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Shawn, originally New Yorker, transported to Tennessee for a few years, chased the love of his life in Iowa, only to move her back to Tennessee. Rachael, small town Iowa girl that traveled the globe to find her love in Tennessee. Little did we know how much our lives would change when Little Miss Magdalyn Joy entered the world. Join our journey through the unknown of Maggie's medical issues, known truths of God, and the nuts and bolts of life.


Dark and dreary day (again)

I got the phone call we had been waiting for. I'm not really sure what good news would have been, but the nurse confirmed what I had become pretty confident of. The episodes are Infantile Spasms. The chaotic brainwaves confirmed what I knew in my heart, but somehow hearing the diagnosis makes it a little more of a reality. Sad and disappointed, I sit and snuggle my sweet little baby doll.
But we're making good progress. This isn't fair.
Everything I read has such disturbing news. "Little Spasms: Big consequences", "severe and catastrophic", "high risk of mental retardation" (I'll go off on a tangent on this one at some point), "difficult to control and even death". All of these make me ill. However, I did come to the realization and told Shawn the other day that we have already been and are in the catastrophic department. I've expected some bumps along the road, but not a whole other beast to deal with. We've been doing so good and making so much progress that I wasn't anticipating a swing back in this direction so far. But here we are at the bottom again.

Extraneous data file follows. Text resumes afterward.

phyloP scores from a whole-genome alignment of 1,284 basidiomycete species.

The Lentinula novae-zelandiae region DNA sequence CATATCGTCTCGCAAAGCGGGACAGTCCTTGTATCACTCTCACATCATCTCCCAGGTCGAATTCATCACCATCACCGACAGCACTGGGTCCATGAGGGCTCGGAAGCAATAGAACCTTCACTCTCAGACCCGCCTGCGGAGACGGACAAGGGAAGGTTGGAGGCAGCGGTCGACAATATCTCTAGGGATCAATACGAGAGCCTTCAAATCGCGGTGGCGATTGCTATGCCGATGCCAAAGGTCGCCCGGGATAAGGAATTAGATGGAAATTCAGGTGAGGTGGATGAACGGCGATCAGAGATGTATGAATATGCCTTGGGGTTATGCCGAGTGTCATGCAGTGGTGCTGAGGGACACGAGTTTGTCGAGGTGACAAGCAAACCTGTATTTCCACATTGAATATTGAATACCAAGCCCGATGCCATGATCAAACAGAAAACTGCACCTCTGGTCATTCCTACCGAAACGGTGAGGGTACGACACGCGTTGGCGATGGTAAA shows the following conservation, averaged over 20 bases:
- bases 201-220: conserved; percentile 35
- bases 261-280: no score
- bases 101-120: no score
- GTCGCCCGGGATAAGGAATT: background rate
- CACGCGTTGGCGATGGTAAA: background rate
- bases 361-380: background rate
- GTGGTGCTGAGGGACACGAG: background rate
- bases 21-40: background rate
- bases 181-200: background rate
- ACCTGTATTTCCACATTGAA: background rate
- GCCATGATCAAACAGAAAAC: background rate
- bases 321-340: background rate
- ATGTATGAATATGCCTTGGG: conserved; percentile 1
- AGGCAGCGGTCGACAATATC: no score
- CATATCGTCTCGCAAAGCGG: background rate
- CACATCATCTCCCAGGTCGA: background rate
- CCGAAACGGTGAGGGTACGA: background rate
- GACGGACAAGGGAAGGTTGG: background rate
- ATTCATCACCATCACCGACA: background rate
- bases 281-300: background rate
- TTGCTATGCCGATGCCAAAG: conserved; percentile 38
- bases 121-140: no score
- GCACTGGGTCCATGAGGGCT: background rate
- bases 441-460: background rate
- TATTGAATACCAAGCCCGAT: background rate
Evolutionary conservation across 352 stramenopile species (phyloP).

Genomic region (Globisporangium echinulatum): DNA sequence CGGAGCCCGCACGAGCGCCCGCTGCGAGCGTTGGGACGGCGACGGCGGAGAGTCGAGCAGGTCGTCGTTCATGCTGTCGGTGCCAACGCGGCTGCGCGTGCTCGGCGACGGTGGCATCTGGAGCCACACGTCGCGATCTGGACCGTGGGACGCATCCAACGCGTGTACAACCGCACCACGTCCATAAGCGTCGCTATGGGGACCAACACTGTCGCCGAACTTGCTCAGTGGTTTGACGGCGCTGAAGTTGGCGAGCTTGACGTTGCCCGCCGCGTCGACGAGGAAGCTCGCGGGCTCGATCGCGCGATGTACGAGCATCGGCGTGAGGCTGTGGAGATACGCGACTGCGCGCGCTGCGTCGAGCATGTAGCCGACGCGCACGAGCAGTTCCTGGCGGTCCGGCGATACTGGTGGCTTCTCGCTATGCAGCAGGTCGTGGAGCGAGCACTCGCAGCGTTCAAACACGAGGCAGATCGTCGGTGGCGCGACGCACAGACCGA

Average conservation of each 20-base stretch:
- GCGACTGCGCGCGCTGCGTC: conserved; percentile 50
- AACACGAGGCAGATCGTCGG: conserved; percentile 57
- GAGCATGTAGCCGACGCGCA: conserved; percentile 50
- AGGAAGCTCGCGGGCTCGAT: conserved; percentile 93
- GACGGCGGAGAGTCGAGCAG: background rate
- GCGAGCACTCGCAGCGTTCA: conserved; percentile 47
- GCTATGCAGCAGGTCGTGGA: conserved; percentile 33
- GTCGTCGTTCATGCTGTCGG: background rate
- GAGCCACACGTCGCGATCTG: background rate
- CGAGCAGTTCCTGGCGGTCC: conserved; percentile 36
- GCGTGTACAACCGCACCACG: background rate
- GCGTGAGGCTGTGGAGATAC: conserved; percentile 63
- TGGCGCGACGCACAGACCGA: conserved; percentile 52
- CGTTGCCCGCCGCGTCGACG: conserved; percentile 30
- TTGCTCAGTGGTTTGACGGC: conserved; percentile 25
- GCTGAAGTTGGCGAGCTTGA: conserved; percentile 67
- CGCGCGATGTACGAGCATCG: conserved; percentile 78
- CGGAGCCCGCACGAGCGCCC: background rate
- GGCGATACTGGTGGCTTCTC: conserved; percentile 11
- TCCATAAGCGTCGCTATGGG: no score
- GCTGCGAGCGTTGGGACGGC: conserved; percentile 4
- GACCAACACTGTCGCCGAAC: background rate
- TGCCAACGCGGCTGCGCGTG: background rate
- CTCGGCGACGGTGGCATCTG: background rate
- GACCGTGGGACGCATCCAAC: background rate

The nurse let me know that our neurologist will be calling us tomorrow to discuss medication. That has me all disturbed too, because the 2 main options could wreck havoc on all her other systems, and I already know that they usually don't take the whole body into consideration. But, the only goal with Infantile Spasms is 100% seizure control.. One of the treatments is a hormone therapy. That makes the hair on the back of my neck stand up. I guess I won't buy worry until it comes. Who knows what the doctor's recommendation will be.
Sure enough as I was reading, it says IS occurs in anywhere from 1 in 2,000 to 4,000 babies, with it being more prevalent in boys that girls. Yep, that's our rare little lady for you! All I know is once she kicks this all, she'll beat the crap out of any boy that tries to mess with her. She is so strong and one tough little cookie!

"Though sorrow may last for the night, JOY comes in the morning. " We're waiting for that!

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